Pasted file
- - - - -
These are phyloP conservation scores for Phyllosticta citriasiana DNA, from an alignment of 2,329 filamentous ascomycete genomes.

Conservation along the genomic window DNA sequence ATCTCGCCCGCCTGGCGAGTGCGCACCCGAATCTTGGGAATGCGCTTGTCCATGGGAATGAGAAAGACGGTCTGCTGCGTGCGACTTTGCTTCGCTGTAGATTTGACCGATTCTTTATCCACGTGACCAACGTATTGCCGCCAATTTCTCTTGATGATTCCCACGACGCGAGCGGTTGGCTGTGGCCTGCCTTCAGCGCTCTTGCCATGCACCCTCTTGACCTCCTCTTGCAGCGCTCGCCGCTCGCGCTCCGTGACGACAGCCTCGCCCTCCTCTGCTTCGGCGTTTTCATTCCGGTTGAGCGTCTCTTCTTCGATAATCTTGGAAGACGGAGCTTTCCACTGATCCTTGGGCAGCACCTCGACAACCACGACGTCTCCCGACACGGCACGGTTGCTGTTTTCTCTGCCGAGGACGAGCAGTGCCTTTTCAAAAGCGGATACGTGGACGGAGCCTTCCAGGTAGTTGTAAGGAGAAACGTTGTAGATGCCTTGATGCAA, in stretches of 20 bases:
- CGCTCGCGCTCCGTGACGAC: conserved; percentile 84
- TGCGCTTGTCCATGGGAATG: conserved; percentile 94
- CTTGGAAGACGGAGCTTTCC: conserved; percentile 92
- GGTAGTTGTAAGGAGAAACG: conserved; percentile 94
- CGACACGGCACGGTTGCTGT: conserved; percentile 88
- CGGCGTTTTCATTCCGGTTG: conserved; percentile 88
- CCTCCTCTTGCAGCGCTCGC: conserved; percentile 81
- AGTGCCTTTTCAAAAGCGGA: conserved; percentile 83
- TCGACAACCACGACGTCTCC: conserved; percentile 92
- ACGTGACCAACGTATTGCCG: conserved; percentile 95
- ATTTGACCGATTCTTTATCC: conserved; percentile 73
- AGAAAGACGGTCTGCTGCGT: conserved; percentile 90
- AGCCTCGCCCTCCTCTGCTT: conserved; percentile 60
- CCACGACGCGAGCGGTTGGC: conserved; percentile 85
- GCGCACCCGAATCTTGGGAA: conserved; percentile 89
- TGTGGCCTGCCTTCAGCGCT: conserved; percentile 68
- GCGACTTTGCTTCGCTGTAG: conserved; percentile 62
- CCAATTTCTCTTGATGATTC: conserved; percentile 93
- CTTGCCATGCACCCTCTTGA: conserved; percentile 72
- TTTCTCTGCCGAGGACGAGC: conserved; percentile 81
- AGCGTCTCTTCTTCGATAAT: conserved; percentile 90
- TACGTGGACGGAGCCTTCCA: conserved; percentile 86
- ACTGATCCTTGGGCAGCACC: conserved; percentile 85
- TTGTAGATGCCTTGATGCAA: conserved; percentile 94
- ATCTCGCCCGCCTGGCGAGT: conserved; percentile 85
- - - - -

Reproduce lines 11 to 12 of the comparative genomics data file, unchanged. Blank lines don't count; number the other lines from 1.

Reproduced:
- TCGACAACCACGACGTCTCC: conserved; percentile 92
- ACGTGACCAACGTATTGCCG: conserved; percentile 95